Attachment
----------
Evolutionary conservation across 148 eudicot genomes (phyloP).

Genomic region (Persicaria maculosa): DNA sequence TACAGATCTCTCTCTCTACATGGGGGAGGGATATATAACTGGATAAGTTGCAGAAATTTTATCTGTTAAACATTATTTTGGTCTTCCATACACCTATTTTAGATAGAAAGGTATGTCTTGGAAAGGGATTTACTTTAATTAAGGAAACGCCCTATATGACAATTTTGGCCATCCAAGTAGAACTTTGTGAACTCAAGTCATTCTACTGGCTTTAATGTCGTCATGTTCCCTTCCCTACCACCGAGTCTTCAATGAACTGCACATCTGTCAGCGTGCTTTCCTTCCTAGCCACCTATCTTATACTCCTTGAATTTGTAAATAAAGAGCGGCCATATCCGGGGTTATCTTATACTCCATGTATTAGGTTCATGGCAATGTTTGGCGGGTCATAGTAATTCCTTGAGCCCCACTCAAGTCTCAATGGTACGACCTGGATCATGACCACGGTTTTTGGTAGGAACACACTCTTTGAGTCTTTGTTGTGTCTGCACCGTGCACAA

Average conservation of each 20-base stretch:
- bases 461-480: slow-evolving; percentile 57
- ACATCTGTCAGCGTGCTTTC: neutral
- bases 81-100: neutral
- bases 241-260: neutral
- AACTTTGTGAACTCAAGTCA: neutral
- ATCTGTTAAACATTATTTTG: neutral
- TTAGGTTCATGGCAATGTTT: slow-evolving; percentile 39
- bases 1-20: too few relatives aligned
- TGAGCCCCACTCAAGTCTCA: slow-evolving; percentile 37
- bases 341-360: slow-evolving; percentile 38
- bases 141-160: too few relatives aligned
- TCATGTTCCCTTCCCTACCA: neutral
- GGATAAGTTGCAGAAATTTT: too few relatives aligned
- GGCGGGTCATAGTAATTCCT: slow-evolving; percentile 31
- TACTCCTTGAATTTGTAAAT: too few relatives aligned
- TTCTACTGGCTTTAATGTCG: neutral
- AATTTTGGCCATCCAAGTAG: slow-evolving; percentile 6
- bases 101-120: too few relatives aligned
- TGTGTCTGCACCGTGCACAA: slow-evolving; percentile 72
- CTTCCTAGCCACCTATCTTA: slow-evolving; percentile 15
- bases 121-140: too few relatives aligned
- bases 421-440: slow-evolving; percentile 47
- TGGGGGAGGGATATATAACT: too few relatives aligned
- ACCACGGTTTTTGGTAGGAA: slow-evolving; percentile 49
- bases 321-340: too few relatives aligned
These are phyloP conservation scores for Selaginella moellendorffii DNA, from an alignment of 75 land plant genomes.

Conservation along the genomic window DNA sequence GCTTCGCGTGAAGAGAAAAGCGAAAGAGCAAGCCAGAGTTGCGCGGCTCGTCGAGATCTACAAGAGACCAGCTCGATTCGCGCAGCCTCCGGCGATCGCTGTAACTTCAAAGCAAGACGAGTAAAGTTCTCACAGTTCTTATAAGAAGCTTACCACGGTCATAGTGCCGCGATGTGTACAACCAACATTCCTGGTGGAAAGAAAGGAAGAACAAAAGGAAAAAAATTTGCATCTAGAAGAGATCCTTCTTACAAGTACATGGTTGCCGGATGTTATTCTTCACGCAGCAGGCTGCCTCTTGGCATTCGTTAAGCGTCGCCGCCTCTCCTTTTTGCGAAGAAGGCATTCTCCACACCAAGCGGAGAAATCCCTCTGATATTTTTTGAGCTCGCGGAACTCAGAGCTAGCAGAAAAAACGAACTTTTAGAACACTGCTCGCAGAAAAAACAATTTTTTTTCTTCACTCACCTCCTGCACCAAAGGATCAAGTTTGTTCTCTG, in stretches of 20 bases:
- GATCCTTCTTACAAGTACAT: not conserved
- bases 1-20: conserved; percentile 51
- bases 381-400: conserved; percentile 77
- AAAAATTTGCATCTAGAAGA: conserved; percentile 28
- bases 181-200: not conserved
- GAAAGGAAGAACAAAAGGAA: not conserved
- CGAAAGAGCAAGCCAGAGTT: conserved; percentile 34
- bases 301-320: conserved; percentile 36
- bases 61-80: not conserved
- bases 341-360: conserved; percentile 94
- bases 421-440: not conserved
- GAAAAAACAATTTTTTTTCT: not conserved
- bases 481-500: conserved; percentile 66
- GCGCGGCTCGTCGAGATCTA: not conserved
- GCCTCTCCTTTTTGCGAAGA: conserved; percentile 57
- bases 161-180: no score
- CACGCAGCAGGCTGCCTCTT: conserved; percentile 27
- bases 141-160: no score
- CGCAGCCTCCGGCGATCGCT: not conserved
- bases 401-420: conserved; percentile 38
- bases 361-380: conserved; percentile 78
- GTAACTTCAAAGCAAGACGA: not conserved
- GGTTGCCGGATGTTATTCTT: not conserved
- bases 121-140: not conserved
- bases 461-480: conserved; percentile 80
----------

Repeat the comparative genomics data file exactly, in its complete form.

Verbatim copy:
Evolutionary conservation across 148 eudicot genomes (phyloP).

Genomic region (Persicaria maculosa): DNA sequence TACAGATCTCTCTCTCTACATGGGGGAGGGATATATAACTGGATAAGTTGCAGAAATTTTATCTGTTAAACATTATTTTGGTCTTCCATACACCTATTTTAGATAGAAAGGTATGTCTTGGAAAGGGATTTACTTTAATTAAGGAAACGCCCTATATGACAATTTTGGCCATCCAAGTAGAACTTTGTGAACTCAAGTCATTCTACTGGCTTTAATGTCGTCATGTTCCCTTCCCTACCACCGAGTCTTCAATGAACTGCACATCTGTCAGCGTGCTTTCCTTCCTAGCCACCTATCTTATACTCCTTGAATTTGTAAATAAAGAGCGGCCATATCCGGGGTTATCTTATACTCCATGTATTAGGTTCATGGCAATGTTTGGCGGGTCATAGTAATTCCTTGAGCCCCACTCAAGTCTCAATGGTACGACCTGGATCATGACCACGGTTTTTGGTAGGAACACACTCTTTGAGTCTTTGTTGTGTCTGCACCGTGCACAA

Average conservation of each 20-base stretch:
- bases 461-480: slow-evolving; percentile 57
- ACATCTGTCAGCGTGCTTTC: neutral
- bases 81-100: neutral
- bases 241-260: neutral
- AACTTTGTGAACTCAAGTCA: neutral
- ATCTGTTAAACATTATTTTG: neutral
- TTAGGTTCATGGCAATGTTT: slow-evolving; percentile 39
- bases 1-20: too few relatives aligned
- TGAGCCCCACTCAAGTCTCA: slow-evolving; percentile 37
- bases 341-360: slow-evolving; percentile 38
- bases 141-160: too few relatives aligned
- TCATGTTCCCTTCCCTACCA: neutral
- GGATAAGTTGCAGAAATTTT: too few relatives aligned
- GGCGGGTCATAGTAATTCCT: slow-evolving; percentile 31
- TACTCCTTGAATTTGTAAAT: too few relatives aligned
- TTCTACTGGCTTTAATGTCG: neutral
- AATTTTGGCCATCCAAGTAG: slow-evolving; percentile 6
- bases 101-120: too few relatives aligned
- TGTGTCTGCACCGTGCACAA: slow-evolving; percentile 72
- CTTCCTAGCCACCTATCTTA: slow-evolving; percentile 15
- bases 121-140: too few relatives aligned
- bases 421-440: slow-evolving; percentile 47
- TGGGGGAGGGATATATAACT: too few relatives aligned
- ACCACGGTTTTTGGTAGGAA: slow-evolving; percentile 49
- bases 321-340: too few relatives aligned
These are phyloP conservation scores for Selaginella moellendorffii DNA, from an alignment of 75 land plant genomes.

Conservation along the genomic window DNA sequence GCTTCGCGTGAAGAGAAAAGCGAAAGAGCAAGCCAGAGTTGCGCGGCTCGTCGAGATCTACAAGAGACCAGCTCGATTCGCGCAGCCTCCGGCGATCGCTGTAACTTCAAAGCAAGACGAGTAAAGTTCTCACAGTTCTTATAAGAAGCTTACCACGGTCATAGTGCCGCGATGTGTACAACCAACATTCCTGGTGGAAAGAAAGGAAGAACAAAAGGAAAAAAATTTGCATCTAGAAGAGATCCTTCTTACAAGTACATGGTTGCCGGATGTTATTCTTCACGCAGCAGGCTGCCTCTTGGCATTCGTTAAGCGTCGCCGCCTCTCCTTTTTGCGAAGAAGGCATTCTCCACACCAAGCGGAGAAATCCCTCTGATATTTTTTGAGCTCGCGGAACTCAGAGCTAGCAGAAAAAACGAACTTTTAGAACACTGCTCGCAGAAAAAACAATTTTTTTTCTTCACTCACCTCCTGCACCAAAGGATCAAGTTTGTTCTCTG, in stretches of 20 bases:
- GATCCTTCTTACAAGTACAT: not conserved
- bases 1-20: conserved; percentile 51
- bases 381-400: conserved; percentile 77
- AAAAATTTGCATCTAGAAGA: conserved; percentile 28
- bases 181-200: not conserved
- GAAAGGAAGAACAAAAGGAA: not conserved
- CGAAAGAGCAAGCCAGAGTT: conserved; percentile 34
- bases 301-320: conserved; percentile 36
- bases 61-80: not conserved
- bases 341-360: conserved; percentile 94
- bases 421-440: not conserved
- GAAAAAACAATTTTTTTTCT: not conserved
- bases 481-500: conserved; percentile 66
- GCGCGGCTCGTCGAGATCTA: not conserved
- GCCTCTCCTTTTTGCGAAGA: conserved; percentile 57
- bases 161-180: no score
- CACGCAGCAGGCTGCCTCTT: conserved; percentile 27
- bases 141-160: no score
- CGCAGCCTCCGGCGATCGCT: not conserved
- bases 401-420: conserved; percentile 38
- bases 361-380: conserved; percentile 78
- GTAACTTCAAAGCAAGACGA: not conserved
- GGTTGCCGGATGTTATTCTT: not conserved
- bases 121-140: not conserved
- bases 461-480: conserved; percentile 80